It appears this applies when on external (12Vdc input) to the asset tracker board too.

Good in theory; but if you have sensitive (high gain) analog sampling hardware also calling on the 3V3 rail (potentially at the same time as cellular data interaction) - this causes instability of the supply - causing it to bounce between battery and external supply. In my case; I’m using the 3V3 rail to drive an op-amp (65kHz frequency response in my case) into 2 analog inputs.

So to remedy, I’ve just swapped out the battery for a larger capacity version (2600mAh Li-Ion), and put in a separate 3V3 supply for my op-amp circuit - i.e. an isolated/filtered reference from the on-board device on the Electron.

So far - all is running beautifully, the battery started at under 50% capacity - no problems with or without the external supply (I wasn’t able to get it to behave anything under 75% previously when using the on board 3V3 to power my amplifier circuit). It also solves the issue at the top end (when trying to use battery to source current while external supply is still connected but not in use). Just the one blip which couples through my amplifier as the power management IC switches on/off the charge circuit - no instability though.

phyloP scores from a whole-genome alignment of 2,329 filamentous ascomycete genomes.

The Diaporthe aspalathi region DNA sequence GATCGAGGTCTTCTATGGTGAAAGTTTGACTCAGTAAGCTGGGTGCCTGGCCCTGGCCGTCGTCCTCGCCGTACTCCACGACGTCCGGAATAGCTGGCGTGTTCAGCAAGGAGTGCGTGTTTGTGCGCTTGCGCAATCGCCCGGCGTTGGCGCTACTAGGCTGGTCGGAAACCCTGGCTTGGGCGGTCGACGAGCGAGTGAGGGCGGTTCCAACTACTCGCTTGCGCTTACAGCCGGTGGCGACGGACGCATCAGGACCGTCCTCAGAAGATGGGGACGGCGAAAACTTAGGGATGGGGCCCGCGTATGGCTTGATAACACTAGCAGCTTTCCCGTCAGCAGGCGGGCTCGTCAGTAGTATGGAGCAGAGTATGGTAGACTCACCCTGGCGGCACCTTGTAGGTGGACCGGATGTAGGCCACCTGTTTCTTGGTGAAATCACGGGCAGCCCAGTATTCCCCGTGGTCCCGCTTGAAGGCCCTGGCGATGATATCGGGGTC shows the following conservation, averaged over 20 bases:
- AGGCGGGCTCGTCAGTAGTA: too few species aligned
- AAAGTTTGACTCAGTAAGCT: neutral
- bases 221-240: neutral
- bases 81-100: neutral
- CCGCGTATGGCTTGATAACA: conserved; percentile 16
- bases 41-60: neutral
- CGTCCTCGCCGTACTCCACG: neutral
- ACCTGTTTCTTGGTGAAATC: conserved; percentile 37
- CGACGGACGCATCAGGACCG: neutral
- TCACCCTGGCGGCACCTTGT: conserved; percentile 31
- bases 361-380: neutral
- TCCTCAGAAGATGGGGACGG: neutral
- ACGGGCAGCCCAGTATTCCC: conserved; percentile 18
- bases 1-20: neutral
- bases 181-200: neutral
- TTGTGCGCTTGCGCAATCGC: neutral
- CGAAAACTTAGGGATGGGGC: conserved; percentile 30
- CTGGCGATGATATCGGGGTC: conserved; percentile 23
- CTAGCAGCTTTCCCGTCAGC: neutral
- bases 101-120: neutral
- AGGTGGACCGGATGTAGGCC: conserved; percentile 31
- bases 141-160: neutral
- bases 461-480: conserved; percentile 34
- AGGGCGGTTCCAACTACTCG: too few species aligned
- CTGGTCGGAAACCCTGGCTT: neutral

I guess the short version is; make sure you understand the current limitations on the on-board rail (800mA at the pin according to the manual for Electron):


I guess I under-estimated the consumption of the amplifier in my application.

@antman, the op-amp is drawing how much current? Which op-amp would that be cause that seems awfully wrong.

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It does doesn’t it. I can’t really devise a test on getting that instantaneous current with what I have. It may also be a symptom of the battery too though; perhaps nearing end of life (and essentially getting a higher effective series resistance) - which may be contributing the the bounce in rail voltage I was observing intermittently…

@antman, perhaps. It will be interesting to see what happens when your new higher capacity battery starts charging.

The power chain is comprised of 2 switching regulators on the Electron. It doesn’t surprise me to see some power supply induced noise in your configuration. Since the ADC uses the 3.3v rail as the reference, some sampling noise is to be expected. However, to be clear, the 800ma rating on the 3.3v regulator is an absolute maximum. Subtract from that the STM32 and supporting chips and the available current drops to below 600ma I suspect. Still, you analog front end should draw nowhere near that.

I’m a bit curious. You mention the analog front-end is ac-coupled with a 65KHz frequency response. Exactly how fast are you sampling the ADCs?

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Behaving like it should now with the new battery and new 3V3 supply i’ve fitted.